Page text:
Giving new life to old gold

In my experience, few things illuminate the mysteries of life like the work of Joseph Campbell. Last Sunday, preparing for a stroll, I searched Spotify for a Campbell lecture to walk to. He’s been dead since 1987, so I was surprised to see a new release under his name—a collaboration no less!—called Songs of Mythology. Another surprise was the collaborator: Akira the Don. Who the heck is that?

Anyway, I listened to Songs of Mythology and was delighted. I learned that Akira the Don is a musician and producer. He took a Joseph Campbell lecture, pulled poignant lessons from it, and set them to song. It’s an impressive achievement that honors Campbell’s teachings and gives them a fresh chance to influence people.

Getting someone to listen to a Joseph Campbell lecture is no small task. He is not new or young or easy. He is old and dead and challenging. But his lessons on meaning, awe, life, and death—and how we, as humans, have historically made sense of these things—are profound and valuable no matter who you are. Akira the Don’s arrangements re-package this wisdom in a way that my 13-year-old cousin or my 31-year-old friend can equally appreciate, groove to, and learn from.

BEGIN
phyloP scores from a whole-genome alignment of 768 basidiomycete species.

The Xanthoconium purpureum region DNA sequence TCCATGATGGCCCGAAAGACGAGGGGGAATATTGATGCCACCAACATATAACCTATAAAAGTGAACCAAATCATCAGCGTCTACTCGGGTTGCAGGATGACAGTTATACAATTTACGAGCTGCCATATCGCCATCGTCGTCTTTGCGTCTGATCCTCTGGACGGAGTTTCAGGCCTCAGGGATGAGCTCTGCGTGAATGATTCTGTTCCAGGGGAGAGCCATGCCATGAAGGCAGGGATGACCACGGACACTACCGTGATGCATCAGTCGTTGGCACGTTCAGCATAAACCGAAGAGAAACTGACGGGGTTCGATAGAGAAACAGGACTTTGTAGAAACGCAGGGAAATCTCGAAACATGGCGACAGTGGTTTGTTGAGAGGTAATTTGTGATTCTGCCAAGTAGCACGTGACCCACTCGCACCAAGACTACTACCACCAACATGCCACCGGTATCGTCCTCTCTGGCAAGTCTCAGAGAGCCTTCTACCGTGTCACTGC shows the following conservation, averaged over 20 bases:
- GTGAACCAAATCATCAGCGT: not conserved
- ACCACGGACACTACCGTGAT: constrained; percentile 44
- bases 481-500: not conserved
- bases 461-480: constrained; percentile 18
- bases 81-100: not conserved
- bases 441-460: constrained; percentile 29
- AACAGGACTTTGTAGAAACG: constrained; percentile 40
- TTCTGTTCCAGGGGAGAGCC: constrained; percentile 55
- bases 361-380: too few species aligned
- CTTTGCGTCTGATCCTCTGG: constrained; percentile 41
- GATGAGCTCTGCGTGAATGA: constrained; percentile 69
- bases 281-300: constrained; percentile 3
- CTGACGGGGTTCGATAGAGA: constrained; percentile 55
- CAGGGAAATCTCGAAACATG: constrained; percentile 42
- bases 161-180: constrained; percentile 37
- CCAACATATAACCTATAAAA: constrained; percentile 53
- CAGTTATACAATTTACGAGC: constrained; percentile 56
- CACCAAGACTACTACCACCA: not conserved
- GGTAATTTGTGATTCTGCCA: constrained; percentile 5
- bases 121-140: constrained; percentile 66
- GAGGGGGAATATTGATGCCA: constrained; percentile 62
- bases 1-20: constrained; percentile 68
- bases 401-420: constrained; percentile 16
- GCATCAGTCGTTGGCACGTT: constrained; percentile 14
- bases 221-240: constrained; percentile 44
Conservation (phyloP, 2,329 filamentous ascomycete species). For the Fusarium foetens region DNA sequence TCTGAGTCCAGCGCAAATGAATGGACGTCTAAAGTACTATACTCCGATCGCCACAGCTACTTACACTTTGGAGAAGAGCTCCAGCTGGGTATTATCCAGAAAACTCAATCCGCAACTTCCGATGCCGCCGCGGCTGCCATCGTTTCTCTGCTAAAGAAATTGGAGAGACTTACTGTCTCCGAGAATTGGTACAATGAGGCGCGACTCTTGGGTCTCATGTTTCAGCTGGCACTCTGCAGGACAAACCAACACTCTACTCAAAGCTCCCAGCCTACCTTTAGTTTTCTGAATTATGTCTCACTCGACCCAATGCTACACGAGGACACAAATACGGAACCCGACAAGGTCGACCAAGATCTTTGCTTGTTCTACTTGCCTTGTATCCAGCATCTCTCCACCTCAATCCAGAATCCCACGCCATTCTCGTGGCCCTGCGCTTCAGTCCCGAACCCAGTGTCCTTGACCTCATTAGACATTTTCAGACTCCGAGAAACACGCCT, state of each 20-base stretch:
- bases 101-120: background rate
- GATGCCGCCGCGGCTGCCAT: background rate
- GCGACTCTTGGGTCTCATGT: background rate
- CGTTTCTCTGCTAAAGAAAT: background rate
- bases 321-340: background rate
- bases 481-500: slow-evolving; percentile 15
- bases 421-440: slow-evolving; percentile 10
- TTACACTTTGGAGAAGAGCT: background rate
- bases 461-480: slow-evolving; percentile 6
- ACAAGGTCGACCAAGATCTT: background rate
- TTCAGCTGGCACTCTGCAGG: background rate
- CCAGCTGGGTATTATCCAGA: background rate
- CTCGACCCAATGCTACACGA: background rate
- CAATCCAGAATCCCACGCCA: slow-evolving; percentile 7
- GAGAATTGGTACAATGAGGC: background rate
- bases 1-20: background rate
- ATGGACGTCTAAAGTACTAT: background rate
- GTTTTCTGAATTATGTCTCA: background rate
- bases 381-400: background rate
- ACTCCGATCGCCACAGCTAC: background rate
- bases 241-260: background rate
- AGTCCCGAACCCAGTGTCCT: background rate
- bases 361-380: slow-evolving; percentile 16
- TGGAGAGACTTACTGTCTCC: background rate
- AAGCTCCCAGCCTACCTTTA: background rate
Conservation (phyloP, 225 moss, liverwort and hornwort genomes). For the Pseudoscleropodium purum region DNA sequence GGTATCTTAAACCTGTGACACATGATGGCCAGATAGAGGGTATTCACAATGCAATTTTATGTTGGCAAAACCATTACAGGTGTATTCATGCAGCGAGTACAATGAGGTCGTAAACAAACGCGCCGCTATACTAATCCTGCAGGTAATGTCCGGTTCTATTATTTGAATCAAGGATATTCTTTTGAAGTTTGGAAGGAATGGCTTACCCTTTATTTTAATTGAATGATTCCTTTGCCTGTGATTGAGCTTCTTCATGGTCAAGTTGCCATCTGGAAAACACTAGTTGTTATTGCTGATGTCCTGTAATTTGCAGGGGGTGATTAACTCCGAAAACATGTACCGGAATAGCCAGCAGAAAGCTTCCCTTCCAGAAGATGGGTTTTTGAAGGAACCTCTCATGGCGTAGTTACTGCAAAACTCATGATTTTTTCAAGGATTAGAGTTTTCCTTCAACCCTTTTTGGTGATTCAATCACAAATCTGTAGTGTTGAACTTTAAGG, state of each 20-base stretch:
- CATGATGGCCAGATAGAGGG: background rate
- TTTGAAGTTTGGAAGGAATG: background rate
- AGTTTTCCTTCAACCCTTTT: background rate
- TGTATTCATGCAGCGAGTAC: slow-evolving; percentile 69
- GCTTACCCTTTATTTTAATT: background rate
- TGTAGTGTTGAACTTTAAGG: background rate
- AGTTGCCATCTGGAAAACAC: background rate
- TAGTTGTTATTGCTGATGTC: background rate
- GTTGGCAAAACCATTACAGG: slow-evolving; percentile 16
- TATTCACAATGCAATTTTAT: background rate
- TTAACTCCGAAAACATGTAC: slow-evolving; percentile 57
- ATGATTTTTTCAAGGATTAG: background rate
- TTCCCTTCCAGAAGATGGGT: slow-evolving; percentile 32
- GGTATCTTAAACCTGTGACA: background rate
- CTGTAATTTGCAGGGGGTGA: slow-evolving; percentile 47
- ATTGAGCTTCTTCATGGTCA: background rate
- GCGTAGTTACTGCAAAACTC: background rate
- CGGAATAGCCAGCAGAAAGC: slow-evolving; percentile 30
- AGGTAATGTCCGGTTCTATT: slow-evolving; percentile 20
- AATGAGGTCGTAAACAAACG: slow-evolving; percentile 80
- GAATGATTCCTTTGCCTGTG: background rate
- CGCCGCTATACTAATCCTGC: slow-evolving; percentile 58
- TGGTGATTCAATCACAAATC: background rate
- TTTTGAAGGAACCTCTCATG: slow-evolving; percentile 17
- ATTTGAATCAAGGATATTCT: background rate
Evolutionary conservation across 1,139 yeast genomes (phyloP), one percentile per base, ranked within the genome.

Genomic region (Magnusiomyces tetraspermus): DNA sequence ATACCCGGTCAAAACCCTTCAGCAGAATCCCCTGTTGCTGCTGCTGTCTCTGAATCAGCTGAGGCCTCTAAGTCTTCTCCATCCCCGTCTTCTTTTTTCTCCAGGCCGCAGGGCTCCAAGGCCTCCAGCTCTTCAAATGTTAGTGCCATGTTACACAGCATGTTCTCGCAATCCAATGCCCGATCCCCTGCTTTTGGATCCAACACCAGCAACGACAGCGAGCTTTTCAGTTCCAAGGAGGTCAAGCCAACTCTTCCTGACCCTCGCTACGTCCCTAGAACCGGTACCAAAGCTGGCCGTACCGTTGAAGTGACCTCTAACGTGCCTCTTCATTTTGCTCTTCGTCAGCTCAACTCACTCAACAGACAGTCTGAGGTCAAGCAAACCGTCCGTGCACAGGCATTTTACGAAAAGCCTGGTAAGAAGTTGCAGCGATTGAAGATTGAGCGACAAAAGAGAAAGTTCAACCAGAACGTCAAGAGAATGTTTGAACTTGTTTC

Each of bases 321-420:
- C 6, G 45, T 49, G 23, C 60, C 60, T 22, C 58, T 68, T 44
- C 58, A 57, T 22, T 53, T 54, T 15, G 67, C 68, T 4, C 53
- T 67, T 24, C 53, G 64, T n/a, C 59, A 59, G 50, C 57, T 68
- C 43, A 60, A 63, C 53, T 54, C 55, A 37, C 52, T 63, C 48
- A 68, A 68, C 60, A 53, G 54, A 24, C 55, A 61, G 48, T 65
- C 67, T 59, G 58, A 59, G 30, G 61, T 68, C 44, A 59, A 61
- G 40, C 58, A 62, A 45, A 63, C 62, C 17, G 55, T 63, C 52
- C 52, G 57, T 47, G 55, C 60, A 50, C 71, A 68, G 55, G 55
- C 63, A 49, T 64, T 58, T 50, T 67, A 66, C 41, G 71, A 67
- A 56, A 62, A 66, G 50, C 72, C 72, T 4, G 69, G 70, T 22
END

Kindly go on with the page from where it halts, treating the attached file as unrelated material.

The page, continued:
All ideas sit in quicksand. It is important to dredge up the life-giving ones, so they aren’t forgotten or lost. Akira the Don has done that here. I write this note to celebrate it—someone looking back, finding old gold, and giving it new life in their own way.

Whether you enjoy Akira’s particular creation or not is a matter of style. Either way, I hope you are similarly inspired to look back, find old gold, and give it new life in your own way.


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